I'm following you

    Kisses

  • Reply
    Lynn
    May 18, 2011 at 4:17 pm

    Dang people, you know she's trying to lose weight right?! Sheesh! Don't worry girl, you just keep up those jumping jacks. I think many people are missing the point. You weren't complaining that they didn't have a seat for you because you have shown in the past that you are willing and able to pay for the extra seat. But the manner that you were dealt with is where your rights were violated. I don't know about "downsizers" but the right to not be embarrassed and made to feel terrible in public just because of how you look sounds like a pretty good one to have. Maybe she just has much thicker skin than the rest of us. Anyway, I saw you on my TODAY Show podcast this morning! And now I will start following your progress too.

    My best, Lynn
    *and your bigger seat pitch is just good business sense, why no one has thought of it yet is beyond me.

  • Reply
    A Fat Girl's Perspective
    May 18, 2011 at 4:33 pm

    How do you keep a level head when replying to comments such as some of the above. I tried to that on my blog, but I ended up just getting mad at people for blatantly ignoring that there are two sides to every story and we could both be right (or wrong). I ended up quailing a lot of my more "controversial" post and headed in a more mutual style (Fashion) to stop the feelings of frustration. I still post outside of the fashion range when there is something truly upsetting to me. I will Google your Today Show appearance later today. I'm 326 and have gone down from 352 (at 5'7). I've flown at my highest and at my lower weights. I've always fit (tightly), but have always needed an extender. I've come to the realization that I'm a big girl and I will not be changing that in a day, so accommodations need (not must) be made for me. And don't think I'm shy about asking. I've openly asked for a chair without arms (large hips) and ask a steward for an extension with no problems. I don't ask for people to feel sorry for me, but just to have some understanding an empathy. Open ridicule is not how you solve the obesity problems in this country. That was longer than I expected, but you must have brought it out. Thanks. Good Luck.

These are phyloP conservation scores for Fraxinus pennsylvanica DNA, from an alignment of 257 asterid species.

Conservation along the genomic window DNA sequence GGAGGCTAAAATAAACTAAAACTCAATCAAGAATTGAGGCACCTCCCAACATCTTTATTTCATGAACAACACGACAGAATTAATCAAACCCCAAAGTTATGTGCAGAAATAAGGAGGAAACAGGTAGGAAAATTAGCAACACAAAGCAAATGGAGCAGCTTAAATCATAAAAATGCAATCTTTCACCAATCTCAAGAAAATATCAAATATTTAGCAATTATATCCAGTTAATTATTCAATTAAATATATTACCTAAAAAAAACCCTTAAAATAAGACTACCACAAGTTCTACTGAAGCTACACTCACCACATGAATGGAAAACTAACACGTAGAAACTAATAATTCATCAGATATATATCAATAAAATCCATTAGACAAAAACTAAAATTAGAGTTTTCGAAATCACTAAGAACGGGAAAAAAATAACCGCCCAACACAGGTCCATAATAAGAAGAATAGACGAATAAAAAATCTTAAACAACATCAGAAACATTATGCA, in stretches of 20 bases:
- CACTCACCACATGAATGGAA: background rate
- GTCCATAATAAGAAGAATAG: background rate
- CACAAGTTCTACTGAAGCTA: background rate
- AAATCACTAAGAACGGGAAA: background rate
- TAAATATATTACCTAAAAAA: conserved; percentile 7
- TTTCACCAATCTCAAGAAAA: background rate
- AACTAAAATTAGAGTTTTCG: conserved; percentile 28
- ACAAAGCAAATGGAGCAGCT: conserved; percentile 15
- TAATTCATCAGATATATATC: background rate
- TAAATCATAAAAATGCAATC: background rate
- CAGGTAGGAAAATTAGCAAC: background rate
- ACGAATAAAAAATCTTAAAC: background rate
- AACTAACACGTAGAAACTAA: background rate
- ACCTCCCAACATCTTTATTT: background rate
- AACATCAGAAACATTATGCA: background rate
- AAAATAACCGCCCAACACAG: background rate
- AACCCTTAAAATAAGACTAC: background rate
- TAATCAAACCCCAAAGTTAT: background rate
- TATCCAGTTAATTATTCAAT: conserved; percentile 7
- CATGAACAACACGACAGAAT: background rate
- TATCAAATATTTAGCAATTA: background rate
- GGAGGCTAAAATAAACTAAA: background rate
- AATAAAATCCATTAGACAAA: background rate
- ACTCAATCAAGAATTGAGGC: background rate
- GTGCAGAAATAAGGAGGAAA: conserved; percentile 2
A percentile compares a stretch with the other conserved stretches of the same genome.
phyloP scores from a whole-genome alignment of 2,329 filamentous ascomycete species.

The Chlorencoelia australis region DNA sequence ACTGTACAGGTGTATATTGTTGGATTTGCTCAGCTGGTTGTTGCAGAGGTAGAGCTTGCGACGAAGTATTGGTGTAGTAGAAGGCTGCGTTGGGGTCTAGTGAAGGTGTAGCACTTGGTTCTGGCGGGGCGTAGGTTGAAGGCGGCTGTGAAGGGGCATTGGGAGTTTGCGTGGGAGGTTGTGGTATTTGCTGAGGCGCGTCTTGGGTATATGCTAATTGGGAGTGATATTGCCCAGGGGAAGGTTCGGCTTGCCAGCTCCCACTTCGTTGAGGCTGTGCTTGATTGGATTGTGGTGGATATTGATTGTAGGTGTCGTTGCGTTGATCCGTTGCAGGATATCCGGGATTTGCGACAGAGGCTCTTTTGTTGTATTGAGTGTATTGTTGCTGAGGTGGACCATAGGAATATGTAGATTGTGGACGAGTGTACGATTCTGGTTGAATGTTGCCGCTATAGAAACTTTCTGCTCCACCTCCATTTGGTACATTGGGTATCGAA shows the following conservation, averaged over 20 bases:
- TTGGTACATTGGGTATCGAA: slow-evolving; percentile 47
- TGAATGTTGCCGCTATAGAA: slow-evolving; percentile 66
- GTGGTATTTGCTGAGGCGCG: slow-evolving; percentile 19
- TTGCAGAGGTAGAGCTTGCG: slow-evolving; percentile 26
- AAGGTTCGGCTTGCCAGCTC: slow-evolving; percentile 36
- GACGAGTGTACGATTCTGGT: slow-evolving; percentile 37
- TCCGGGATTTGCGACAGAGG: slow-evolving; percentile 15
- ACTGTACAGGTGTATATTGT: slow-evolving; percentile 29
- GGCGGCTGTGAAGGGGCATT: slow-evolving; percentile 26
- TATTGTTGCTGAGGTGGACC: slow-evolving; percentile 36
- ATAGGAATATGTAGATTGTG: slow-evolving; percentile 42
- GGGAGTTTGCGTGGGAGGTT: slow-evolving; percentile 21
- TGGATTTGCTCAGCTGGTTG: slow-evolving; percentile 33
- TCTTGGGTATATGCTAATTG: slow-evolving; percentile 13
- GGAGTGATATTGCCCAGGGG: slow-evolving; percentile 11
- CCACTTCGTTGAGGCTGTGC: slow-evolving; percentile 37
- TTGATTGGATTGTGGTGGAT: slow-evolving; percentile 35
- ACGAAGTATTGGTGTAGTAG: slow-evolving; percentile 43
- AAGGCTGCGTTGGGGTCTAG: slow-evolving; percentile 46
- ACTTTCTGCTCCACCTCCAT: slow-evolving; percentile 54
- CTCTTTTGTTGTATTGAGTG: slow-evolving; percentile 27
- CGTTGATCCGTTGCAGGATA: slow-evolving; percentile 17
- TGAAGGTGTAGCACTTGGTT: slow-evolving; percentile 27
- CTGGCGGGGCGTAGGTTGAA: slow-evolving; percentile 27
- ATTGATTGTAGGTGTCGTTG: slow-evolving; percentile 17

• Reply
    Adam
    May 18, 2011 at 5:02 pm

    I saw your story on The Today Show this morning. What difference does it really make if the conversation had taken place down a hallway? Everyone sitting waiting on that plane was thinking the same thing regardless of what the gate agent told you.

    And the athlete was a full foot taller than you? Hm, I am guessing his arms are longer than yours as well? Maybe that weight difference is because he has a great deal of muscle mass and is taller than you… just a thought.

    The problem isn't that people are driving or staying home. The problem is that 30% of the nation is obese is not something the airlines should adapt to. People need to recognize it is a problem for themselves and own their problem. If we didn't have obesity issues or smokers our health care system might actually be sustainable.